Four criminal defendants in Oregon Monday filed a lawsuit against the state for violating their rights to counsel and a speedy trial under the Sixth Amendment. The plaintiff’s allege that an underfunded and failing public defender system has left them without counsel for months.
Jason D. Williamson, the executive director of the Center on Race, Inequality, and the Law, stated in a press release:
There is a public defense crisis raging across this country….But Oregon is among only a handful of states that is now entirely depriving people of their constitutional right to counsel on a daily basis, leaving countless indigent defendants without access to an attorney for months at a time. And while there may be many explanations for the current crisis in Oregon, placing defendants on a “waiting list” for counsel is not the solution. Both the federal and state constitutions require far more.
Plaintiffs’ claims are corroborated by a study from the American Bar Association (ABA), which found critical deficiencies in the funding and process of Oregon’s public defense system. The study found one public defender would need to spend 6,632 hours a year, or 26.6 hours a day, with clients in order for the system to function.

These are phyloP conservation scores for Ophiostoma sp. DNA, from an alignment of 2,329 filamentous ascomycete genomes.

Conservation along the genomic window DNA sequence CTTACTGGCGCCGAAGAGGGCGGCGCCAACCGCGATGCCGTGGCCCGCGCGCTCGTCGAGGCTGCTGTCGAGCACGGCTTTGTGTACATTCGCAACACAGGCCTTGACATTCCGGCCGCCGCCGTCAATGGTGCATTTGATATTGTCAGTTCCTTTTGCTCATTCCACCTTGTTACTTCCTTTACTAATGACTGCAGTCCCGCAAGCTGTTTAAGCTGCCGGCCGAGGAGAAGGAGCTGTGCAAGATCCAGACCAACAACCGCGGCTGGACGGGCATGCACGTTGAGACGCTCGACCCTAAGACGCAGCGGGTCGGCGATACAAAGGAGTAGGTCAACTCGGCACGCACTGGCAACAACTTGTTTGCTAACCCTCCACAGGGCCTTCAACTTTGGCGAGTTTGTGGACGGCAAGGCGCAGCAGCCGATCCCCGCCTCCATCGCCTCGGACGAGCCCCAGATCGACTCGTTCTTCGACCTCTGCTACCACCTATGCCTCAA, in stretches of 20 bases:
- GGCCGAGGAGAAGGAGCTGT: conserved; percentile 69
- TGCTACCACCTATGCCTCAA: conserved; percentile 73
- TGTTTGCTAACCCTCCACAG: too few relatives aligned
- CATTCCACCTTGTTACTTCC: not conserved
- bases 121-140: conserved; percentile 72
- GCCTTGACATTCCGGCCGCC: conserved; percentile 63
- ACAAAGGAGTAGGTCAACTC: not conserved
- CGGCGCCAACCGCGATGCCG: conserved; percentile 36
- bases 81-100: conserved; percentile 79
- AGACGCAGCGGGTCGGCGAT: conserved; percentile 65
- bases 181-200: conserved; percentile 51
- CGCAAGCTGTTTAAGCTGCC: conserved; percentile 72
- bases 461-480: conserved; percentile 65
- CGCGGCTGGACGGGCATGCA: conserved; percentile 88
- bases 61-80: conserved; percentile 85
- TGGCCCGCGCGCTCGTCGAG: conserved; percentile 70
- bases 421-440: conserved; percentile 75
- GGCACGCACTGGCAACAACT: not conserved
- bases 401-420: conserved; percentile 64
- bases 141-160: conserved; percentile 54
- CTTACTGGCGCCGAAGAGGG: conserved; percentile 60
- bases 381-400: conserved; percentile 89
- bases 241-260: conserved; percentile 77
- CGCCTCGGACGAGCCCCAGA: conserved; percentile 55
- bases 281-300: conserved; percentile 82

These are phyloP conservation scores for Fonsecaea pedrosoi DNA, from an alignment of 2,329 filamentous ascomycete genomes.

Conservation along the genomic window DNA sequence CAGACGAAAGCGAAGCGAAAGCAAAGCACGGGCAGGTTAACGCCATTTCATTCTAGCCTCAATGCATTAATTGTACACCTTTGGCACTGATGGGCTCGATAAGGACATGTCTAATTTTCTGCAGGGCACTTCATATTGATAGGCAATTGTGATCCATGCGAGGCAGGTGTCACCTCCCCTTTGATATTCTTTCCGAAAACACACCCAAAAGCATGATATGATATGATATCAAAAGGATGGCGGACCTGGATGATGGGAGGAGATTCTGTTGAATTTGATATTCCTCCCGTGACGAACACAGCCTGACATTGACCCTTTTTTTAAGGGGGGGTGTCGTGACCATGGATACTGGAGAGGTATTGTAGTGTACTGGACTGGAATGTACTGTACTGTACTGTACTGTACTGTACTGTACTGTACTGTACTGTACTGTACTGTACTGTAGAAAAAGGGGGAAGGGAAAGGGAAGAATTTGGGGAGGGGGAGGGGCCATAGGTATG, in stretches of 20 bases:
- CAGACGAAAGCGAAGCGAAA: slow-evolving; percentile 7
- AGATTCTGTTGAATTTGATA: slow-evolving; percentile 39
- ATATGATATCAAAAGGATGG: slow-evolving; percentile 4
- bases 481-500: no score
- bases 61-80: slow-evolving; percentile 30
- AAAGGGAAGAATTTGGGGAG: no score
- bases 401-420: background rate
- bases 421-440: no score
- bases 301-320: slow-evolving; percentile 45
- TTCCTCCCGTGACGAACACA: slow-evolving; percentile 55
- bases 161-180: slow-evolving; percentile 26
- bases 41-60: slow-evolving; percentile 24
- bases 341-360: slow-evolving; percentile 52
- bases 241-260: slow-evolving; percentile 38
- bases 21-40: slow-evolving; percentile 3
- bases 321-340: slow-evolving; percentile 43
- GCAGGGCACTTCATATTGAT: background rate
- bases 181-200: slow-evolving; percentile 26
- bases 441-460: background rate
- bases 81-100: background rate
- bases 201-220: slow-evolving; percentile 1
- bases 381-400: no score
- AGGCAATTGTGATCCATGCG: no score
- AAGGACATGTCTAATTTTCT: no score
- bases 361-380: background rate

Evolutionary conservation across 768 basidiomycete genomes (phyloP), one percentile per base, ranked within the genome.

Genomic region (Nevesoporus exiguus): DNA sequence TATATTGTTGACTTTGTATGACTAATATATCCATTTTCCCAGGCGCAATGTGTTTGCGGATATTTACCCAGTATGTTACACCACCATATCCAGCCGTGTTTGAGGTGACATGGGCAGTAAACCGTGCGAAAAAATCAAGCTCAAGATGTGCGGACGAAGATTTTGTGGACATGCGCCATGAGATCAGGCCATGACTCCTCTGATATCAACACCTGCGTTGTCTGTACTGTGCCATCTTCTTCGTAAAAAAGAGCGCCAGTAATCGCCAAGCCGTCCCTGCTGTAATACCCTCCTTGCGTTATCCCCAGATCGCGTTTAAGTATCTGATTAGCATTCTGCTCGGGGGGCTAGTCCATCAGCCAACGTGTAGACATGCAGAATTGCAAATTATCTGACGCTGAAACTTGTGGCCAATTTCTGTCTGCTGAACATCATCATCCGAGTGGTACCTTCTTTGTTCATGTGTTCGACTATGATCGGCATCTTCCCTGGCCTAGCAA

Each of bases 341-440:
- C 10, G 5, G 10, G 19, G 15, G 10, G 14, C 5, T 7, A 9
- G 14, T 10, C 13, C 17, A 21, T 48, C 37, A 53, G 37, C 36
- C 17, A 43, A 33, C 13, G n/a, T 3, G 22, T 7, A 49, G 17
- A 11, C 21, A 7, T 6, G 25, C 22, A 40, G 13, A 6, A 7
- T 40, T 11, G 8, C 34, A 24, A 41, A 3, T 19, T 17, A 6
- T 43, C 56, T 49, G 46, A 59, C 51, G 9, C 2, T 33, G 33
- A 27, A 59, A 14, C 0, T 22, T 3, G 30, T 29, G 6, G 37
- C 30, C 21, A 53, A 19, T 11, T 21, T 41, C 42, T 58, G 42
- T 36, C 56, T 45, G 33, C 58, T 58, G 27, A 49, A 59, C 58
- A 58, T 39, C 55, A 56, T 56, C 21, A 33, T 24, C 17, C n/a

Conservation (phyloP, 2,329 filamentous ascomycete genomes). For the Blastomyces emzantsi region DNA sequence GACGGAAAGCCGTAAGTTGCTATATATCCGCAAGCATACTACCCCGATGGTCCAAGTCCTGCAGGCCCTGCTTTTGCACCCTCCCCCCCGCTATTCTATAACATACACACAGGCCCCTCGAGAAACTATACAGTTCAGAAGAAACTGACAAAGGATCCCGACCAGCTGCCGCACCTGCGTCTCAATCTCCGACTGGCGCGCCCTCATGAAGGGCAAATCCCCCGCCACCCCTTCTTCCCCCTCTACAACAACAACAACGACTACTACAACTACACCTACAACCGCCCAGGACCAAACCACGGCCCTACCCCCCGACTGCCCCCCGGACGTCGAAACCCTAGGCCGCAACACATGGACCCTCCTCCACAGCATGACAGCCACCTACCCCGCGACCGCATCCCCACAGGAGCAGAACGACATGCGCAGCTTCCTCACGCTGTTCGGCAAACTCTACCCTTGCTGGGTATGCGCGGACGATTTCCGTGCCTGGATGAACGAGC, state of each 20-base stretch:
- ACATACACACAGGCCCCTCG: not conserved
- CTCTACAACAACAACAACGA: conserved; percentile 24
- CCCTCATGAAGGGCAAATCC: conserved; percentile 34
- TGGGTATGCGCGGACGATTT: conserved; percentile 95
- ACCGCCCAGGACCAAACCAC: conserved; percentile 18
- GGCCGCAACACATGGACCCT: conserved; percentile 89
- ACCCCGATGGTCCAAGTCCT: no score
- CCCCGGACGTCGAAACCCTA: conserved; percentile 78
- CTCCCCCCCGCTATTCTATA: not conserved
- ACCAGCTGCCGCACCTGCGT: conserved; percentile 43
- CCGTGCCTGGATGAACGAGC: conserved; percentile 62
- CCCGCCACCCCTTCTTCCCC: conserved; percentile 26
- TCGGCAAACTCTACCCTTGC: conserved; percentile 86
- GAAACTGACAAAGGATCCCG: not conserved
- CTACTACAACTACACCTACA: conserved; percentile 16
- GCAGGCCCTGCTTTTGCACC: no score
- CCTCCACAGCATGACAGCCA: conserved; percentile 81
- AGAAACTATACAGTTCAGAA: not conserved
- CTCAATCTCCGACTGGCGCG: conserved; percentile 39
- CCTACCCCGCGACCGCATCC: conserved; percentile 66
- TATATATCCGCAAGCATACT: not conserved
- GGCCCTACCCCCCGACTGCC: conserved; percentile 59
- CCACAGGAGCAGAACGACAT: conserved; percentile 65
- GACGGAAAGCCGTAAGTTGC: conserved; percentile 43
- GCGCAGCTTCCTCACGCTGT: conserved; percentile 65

This suit comes after a long battle for reform in the Oregon public defender system. In 2019, a group of public defenders went on strike due to low pay and understaffing. Covid-19 has widened the existing cracks within the system, leading to a letter penned in April by Martha L. Walter, Associate Justice of the Oregon Supreme Court. The letter urged Governor Kate Brown, Senate President Peter Courtney and House Speaker Dan Rayfield to attend a summit of all three branches of Oregon’s government to address the growing crisis. After the summit, legislators agreed to increase the budget for the public defender’s office, but change has been slow.
The underfunding of Oregon’s public defender system comes during a significant increase in state tax revenue. Oregon also has shortage of judges, which some have attributed to the state’s unwillingness to increase salaries. Oregon has the 36th lowest average judicial salary among the 50 states and all US territories.